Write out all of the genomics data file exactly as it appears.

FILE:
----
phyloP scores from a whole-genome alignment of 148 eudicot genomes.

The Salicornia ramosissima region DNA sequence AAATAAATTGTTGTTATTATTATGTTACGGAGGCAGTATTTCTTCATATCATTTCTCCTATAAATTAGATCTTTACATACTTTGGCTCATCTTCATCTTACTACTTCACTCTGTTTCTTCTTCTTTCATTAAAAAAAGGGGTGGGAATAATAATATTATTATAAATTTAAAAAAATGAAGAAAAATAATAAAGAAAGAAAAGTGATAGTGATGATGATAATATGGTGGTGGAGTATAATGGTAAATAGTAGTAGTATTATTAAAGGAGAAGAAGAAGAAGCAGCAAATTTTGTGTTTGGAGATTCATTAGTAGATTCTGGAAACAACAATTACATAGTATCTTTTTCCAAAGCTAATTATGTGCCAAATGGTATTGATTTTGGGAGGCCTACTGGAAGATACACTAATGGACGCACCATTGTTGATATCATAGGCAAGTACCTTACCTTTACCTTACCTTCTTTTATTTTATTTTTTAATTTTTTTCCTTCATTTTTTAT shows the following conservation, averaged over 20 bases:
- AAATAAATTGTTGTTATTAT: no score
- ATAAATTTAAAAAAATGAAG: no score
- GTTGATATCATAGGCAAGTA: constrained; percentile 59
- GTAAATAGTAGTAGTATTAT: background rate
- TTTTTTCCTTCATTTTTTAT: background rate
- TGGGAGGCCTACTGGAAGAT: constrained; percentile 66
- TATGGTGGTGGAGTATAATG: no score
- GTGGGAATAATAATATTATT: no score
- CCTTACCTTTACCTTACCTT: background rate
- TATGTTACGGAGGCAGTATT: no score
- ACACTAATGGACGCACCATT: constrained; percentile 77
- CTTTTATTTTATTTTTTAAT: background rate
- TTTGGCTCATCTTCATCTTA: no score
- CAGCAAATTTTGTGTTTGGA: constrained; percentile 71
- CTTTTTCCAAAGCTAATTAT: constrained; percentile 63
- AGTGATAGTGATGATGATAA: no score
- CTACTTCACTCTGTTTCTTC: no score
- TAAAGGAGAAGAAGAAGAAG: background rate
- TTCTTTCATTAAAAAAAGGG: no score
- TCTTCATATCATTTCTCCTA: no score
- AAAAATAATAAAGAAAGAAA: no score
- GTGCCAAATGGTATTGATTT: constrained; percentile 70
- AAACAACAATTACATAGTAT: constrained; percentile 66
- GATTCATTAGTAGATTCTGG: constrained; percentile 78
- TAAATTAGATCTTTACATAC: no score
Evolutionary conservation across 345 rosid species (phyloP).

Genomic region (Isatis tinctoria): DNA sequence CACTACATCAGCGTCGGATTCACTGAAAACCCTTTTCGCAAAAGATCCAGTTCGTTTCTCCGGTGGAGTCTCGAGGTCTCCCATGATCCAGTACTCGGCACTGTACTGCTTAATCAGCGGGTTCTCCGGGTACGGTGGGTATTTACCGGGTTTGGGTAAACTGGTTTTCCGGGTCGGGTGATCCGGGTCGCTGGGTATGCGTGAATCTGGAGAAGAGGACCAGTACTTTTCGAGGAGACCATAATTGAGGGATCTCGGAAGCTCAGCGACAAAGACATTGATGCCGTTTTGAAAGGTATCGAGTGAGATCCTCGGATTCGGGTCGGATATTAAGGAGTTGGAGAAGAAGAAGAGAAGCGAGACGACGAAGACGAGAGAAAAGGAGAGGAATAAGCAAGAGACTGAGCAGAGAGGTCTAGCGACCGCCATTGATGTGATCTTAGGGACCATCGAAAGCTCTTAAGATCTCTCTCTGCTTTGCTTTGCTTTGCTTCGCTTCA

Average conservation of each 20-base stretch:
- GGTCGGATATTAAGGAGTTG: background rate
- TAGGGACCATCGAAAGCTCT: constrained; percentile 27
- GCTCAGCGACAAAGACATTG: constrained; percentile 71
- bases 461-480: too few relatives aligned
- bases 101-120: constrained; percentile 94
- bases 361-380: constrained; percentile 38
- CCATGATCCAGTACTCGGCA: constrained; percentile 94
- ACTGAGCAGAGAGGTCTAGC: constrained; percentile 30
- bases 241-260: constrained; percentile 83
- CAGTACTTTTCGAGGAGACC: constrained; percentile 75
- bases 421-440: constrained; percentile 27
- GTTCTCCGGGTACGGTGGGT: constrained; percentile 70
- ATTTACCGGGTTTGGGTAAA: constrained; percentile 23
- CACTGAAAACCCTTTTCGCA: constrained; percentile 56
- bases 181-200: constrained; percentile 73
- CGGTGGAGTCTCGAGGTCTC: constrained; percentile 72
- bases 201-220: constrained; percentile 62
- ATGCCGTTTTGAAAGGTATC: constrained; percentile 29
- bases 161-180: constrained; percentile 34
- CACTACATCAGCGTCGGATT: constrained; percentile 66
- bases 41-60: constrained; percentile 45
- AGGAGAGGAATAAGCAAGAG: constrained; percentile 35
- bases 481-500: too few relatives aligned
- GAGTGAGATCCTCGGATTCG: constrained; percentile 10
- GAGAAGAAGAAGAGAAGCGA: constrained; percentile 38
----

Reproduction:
phyloP scores from a whole-genome alignment of 148 eudicot genomes.

The Salicornia ramosissima region DNA sequence AAATAAATTGTTGTTATTATTATGTTACGGAGGCAGTATTTCTTCATATCATTTCTCCTATAAATTAGATCTTTACATACTTTGGCTCATCTTCATCTTACTACTTCACTCTGTTTCTTCTTCTTTCATTAAAAAAAGGGGTGGGAATAATAATATTATTATAAATTTAAAAAAATGAAGAAAAATAATAAAGAAAGAAAAGTGATAGTGATGATGATAATATGGTGGTGGAGTATAATGGTAAATAGTAGTAGTATTATTAAAGGAGAAGAAGAAGAAGCAGCAAATTTTGTGTTTGGAGATTCATTAGTAGATTCTGGAAACAACAATTACATAGTATCTTTTTCCAAAGCTAATTATGTGCCAAATGGTATTGATTTTGGGAGGCCTACTGGAAGATACACTAATGGACGCACCATTGTTGATATCATAGGCAAGTACCTTACCTTTACCTTACCTTCTTTTATTTTATTTTTTAATTTTTTTCCTTCATTTTTTAT shows the following conservation, averaged over 20 bases:
- AAATAAATTGTTGTTATTAT: no score
- ATAAATTTAAAAAAATGAAG: no score
- GTTGATATCATAGGCAAGTA: constrained; percentile 59
- GTAAATAGTAGTAGTATTAT: background rate
- TTTTTTCCTTCATTTTTTAT: background rate
- TGGGAGGCCTACTGGAAGAT: constrained; percentile 66
- TATGGTGGTGGAGTATAATG: no score
- GTGGGAATAATAATATTATT: no score
- CCTTACCTTTACCTTACCTT: background rate
- TATGTTACGGAGGCAGTATT: no score
- ACACTAATGGACGCACCATT: constrained; percentile 77
- CTTTTATTTTATTTTTTAAT: background rate
- TTTGGCTCATCTTCATCTTA: no score
- CAGCAAATTTTGTGTTTGGA: constrained; percentile 71
- CTTTTTCCAAAGCTAATTAT: constrained; percentile 63
- AGTGATAGTGATGATGATAA: no score
- CTACTTCACTCTGTTTCTTC: no score
- TAAAGGAGAAGAAGAAGAAG: background rate
- TTCTTTCATTAAAAAAAGGG: no score
- TCTTCATATCATTTCTCCTA: no score
- AAAAATAATAAAGAAAGAAA: no score
- GTGCCAAATGGTATTGATTT: constrained; percentile 70
- AAACAACAATTACATAGTAT: constrained; percentile 66
- GATTCATTAGTAGATTCTGG: constrained; percentile 78
- TAAATTAGATCTTTACATAC: no score
Evolutionary conservation across 345 rosid species (phyloP).

Genomic region (Isatis tinctoria): DNA sequence CACTACATCAGCGTCGGATTCACTGAAAACCCTTTTCGCAAAAGATCCAGTTCGTTTCTCCGGTGGAGTCTCGAGGTCTCCCATGATCCAGTACTCGGCACTGTACTGCTTAATCAGCGGGTTCTCCGGGTACGGTGGGTATTTACCGGGTTTGGGTAAACTGGTTTTCCGGGTCGGGTGATCCGGGTCGCTGGGTATGCGTGAATCTGGAGAAGAGGACCAGTACTTTTCGAGGAGACCATAATTGAGGGATCTCGGAAGCTCAGCGACAAAGACATTGATGCCGTTTTGAAAGGTATCGAGTGAGATCCTCGGATTCGGGTCGGATATTAAGGAGTTGGAGAAGAAGAAGAGAAGCGAGACGACGAAGACGAGAGAAAAGGAGAGGAATAAGCAAGAGACTGAGCAGAGAGGTCTAGCGACCGCCATTGATGTGATCTTAGGGACCATCGAAAGCTCTTAAGATCTCTCTCTGCTTTGCTTTGCTTTGCTTCGCTTCA

Average conservation of each 20-base stretch:
- GGTCGGATATTAAGGAGTTG: background rate
- TAGGGACCATCGAAAGCTCT: constrained; percentile 27
- GCTCAGCGACAAAGACATTG: constrained; percentile 71
- bases 461-480: too few relatives aligned
- bases 101-120: constrained; percentile 94
- bases 361-380: constrained; percentile 38
- CCATGATCCAGTACTCGGCA: constrained; percentile 94
- ACTGAGCAGAGAGGTCTAGC: constrained; percentile 30
- bases 241-260: constrained; percentile 83
- CAGTACTTTTCGAGGAGACC: constrained; percentile 75
- bases 421-440: constrained; percentile 27
- GTTCTCCGGGTACGGTGGGT: constrained; percentile 70
- ATTTACCGGGTTTGGGTAAA: constrained; percentile 23
- CACTGAAAACCCTTTTCGCA: constrained; percentile 56
- bases 181-200: constrained; percentile 73
- CGGTGGAGTCTCGAGGTCTC: constrained; percentile 72
- bases 201-220: constrained; percentile 62
- ATGCCGTTTTGAAAGGTATC: constrained; percentile 29
- bases 161-180: constrained; percentile 34
- CACTACATCAGCGTCGGATT: constrained; percentile 66
- bases 41-60: constrained; percentile 45
- AGGAGAGGAATAAGCAAGAG: constrained; percentile 35
- bases 481-500: too few relatives aligned
- GAGTGAGATCCTCGGATTCG: constrained; percentile 10
- GAGAAGAAGAAGAGAAGCGA: constrained; percentile 38